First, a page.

ebook usage statistics

In a recent phone/web town hall discussion with Peter Shepherd, Project Director for COUNTER, mused about why publishers (and libraries) have not embraced the COUNTER Code of Practice for Books and Reference Works as quickly as they have the Code of Practice for Journals and Databases. His approach is that we are paying customers and should have that information. My perspective: meh.

I would like to see ebook usage for items that we purchase as a subscription, but for items we own (i.e. one-time purchase with perpetual access), it’s less of a concern for collection development. Licensed ebooks with annual subscriptions (like regularly updating encyclopedias or book packages) are more like online databases or ejournals than traditional paper books, so in that regard, it shouldn’t be difficult for publishers to implement the COUNTER Code of Practice for Books and Reference Works and provide use information to customers.

For books that are static and don’t have any annual cost attached to them, there isn’t much of a regular need to know what is being used. We keep track of re-shelving stats for the purposes of managing a physical collection with space limitations, and those problems are not replicated in an online environment. Where the usage of owned ebooks comes into play is when we are justifying:
a. The purchase of those specific ebooks.
b. The purchase of future ebooks from that publisher.
c. The amount of money in the ebook budget.

Hopefully Mr. Shepherd, Project COUNTER, and vocal librarians will be able to convince the publishers of the value of providing usage information. When budgets are as tight as they are these days, having detailed information about the use of your subscription-based collection is essential for making decisions about what must be kept and what can be let go (or should be promoted more to the users). Of course, in less desperate times, knowing this information is also important for making adjustments to the library’s collection emphasis in order to meet the needs of the users.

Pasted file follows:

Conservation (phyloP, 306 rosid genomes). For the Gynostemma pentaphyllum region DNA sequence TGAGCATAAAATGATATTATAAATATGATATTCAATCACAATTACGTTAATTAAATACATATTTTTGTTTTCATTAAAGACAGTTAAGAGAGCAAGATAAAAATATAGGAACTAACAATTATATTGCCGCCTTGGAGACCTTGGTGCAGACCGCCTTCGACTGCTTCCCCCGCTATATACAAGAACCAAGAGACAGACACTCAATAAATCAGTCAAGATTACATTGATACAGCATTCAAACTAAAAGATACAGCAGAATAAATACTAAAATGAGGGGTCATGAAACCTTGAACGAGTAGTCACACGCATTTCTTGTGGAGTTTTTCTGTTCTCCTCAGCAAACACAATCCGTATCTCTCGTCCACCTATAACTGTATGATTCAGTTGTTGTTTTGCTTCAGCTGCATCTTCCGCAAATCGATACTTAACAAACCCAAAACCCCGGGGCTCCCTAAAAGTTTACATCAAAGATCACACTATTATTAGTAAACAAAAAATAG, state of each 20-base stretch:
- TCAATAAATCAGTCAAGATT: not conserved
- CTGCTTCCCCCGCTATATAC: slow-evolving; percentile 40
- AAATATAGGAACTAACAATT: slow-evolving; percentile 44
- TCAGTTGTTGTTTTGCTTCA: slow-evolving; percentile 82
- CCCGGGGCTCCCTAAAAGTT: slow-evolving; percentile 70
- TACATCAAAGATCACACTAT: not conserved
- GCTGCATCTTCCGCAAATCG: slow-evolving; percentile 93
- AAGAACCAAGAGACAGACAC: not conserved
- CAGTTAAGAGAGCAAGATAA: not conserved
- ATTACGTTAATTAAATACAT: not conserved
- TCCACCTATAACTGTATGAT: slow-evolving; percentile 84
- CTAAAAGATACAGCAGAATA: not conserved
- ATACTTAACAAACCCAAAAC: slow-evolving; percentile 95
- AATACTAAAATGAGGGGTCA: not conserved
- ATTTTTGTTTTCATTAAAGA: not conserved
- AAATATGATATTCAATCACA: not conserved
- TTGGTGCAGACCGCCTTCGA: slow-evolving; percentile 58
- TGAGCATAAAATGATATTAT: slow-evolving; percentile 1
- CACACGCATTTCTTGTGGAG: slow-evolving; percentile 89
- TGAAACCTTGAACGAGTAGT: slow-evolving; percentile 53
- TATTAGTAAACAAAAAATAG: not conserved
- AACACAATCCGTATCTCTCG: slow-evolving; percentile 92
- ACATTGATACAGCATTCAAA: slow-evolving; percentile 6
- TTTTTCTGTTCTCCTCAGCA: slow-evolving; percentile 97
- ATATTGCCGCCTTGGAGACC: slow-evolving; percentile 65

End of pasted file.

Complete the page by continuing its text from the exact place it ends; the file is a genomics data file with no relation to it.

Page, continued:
3 thoughts on “ebook usage statistics”

  1. but for items we own (i.e. one-time purchase with perpetual access), it’s less of a concern for collection development.

    But…isn’t it important to know if we’re buying the right stuff and use usage data to help us determine that then adjust our collecting priorities if necessary? I realize we should do our homework BEFORE we purchase, but I’d hazard to guess that there may be times we’re purchasing things because 20 years ago Professor X was at our U and we bought things to support his curriculum and never stopped…

    Can’t agree with you more about getting good usage data on subscription-based items!

  2. “…isn’t it important to know if we’re buying the right stuff and use usage data to help us determine that then adjust our collecting priorities if necessary?”

    Char, I agree, which is why I clarified my statements with the third paragraph. My point is that knowing how the things we own are being used is important, but not as important as information about the use of licensed/subscription ebooks, since each year we must decide if we will continue to purchase them or not. Once we’ve paid for a one-time, perpetual access ebook, we can’t go back and un-pay for it if the use is too low. So, if publishers are struggling to become COUNTER-compliant with ebook statistics, I’d rather they start with the licensed/subscription collections & titles first.

  3. Obviously this isn’t my league by any stretch, but I wanted to add a fascinating fact of ebooks today: Their general DRM/inability for resale. I suspect that adds another layer of complexity to the equation. That is to say, a physical book, once purged from an inventory, could theoretically be resold. It’s inventory with a depreciated value.

    You can’t do that in any way with an ebook at the moment. No one supports reselling ebook information, nor will it ever depreciate in the financial sense of the term with any current technology.

    Someday physical hard drive space may replace most of the need for physical shelves. And there are limits to everything, even hard drive space, expecially when budgets become tight. Wouldn’t the statistics on ebook usage be viable then i.e. the need to remove, say, four thousand unused ebooks to make room for more? I appreciate that may not be a scenario today, but it will happen one day. Maybe sooner than we think.

    Fascinating times we’re living in, no?

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